TeamPage is a true enterprise ready package, "designed to be deployed by business and government teams to create an information sharing system that works like the web." The software costs from $4,995 - still much less than the $100,000 to $150,000 price tags on many content management packages.
What distinguishes enterprise weblog packages like TeamPage from earlier personal blogging packages is that they incorporate advanced features such as permission-based security, archiving, dynamic views and sophisticated search capabilities to the core features found in all weblog packages.
As a result, some of these enterprise weblog suites are beginning to look a lot like a low-cost alternative to traditional content management, knowledge management and groupware software packages.
What is more, unlike most complex enterprise application software - which typically costs hundreds of thousands or even millions of dollars and may take six months just to deploy the infrastructure - corporate weblog software uses the standard web infrastructure and can be deployed almost immediately.
This process of commercialisation has already caused some friction between hard core personal bloggers - or "uberbloggers" as John Lawlor, a business consultant and corporate weblog expert, calls them - and more business orientated weblog enthusiasts.
Mr Lawlor was one of the speakers at a conference on weblog business strategies in Boston last June, organised by Jupiter. Interestingly, so many people turned up for the conference that the organisers had to pull down room dividers and bring in more tables and chairs.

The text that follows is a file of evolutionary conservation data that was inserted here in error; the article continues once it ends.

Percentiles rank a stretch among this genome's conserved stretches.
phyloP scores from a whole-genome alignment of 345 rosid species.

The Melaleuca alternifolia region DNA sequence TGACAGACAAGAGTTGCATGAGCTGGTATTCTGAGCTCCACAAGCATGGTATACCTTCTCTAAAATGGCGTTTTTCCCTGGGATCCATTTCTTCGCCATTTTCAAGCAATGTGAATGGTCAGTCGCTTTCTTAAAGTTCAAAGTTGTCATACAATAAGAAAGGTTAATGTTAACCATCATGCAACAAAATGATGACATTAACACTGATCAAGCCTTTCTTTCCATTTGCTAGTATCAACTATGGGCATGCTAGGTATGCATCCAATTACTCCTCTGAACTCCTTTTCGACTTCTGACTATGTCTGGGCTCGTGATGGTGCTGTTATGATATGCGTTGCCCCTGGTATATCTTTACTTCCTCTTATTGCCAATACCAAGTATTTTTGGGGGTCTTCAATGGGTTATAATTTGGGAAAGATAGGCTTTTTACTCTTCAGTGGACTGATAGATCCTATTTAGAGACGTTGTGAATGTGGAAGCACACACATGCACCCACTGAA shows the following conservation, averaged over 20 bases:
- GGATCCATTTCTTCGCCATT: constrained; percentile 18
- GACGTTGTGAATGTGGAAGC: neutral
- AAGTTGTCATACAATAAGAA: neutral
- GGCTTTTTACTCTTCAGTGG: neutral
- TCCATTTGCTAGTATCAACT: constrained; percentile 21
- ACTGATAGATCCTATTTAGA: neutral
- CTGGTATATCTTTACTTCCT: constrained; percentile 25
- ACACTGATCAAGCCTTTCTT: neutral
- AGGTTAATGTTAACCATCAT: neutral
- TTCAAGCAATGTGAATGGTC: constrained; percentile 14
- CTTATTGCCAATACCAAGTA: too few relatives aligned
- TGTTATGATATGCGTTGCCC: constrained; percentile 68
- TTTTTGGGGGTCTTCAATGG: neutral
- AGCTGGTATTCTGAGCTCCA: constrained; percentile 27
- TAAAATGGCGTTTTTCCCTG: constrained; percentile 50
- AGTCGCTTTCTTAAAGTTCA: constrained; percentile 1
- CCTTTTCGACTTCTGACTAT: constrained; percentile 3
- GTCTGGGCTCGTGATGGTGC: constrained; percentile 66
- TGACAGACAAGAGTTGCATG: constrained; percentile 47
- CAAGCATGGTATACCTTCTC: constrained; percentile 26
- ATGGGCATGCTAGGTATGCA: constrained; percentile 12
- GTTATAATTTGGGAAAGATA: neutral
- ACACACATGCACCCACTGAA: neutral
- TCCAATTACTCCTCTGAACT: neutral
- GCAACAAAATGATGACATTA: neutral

"The uberbloggers got a little worked up about what they see as the commercialisation of weblogging," says Lawlor. But as with the internet itself, commercialisation seems inevitable, though Mr Lawlor himself believes the word "blog" will be one of the casualties.
"It is a funny time right now," he says, "I am inclined to use the word 'blogging' less and less." Over time he believes the weblog technology will be built into standard desktop software like e-mail clients.
Jupiter is itself one of the early adopters of corporate weblogging in the US. Senior researchers maintain their own weblogs, which can also be viewed by the firm's clients. "They have proved very popular with our customers," notes Mr Gartenberg.
Other early converts to enterprise weblogs in the US include Verizon, the US local telephone operator, and Macromedia, the software developer as well as public sector organisations such as the State of Connecticut.
Elsewhere, chief information officers at financial services companies and the competitive research and marketing departments inside multinationals are exploring the options and preparing to deploy internal weblogs.
Mr Gartenberg believes corporate weblogs are going mainstream because of the clear advantages they offer over the "scattergun" approach of e-mail "spam."
He characterises e-mail as being ideal for one-to-one targeted communication, but much less effective as a broadcast medium. In contrast, because users "subscribe" to weblogs and chose when and whether to read or contribute to them, they are a much more effective tool for co-operative group working.
"The brilliance of blogging is that it creates a system of URLs and archiving that is persistent - it doesn't go away," says Mr Lawlor. "What is more, weblog software does it all for you."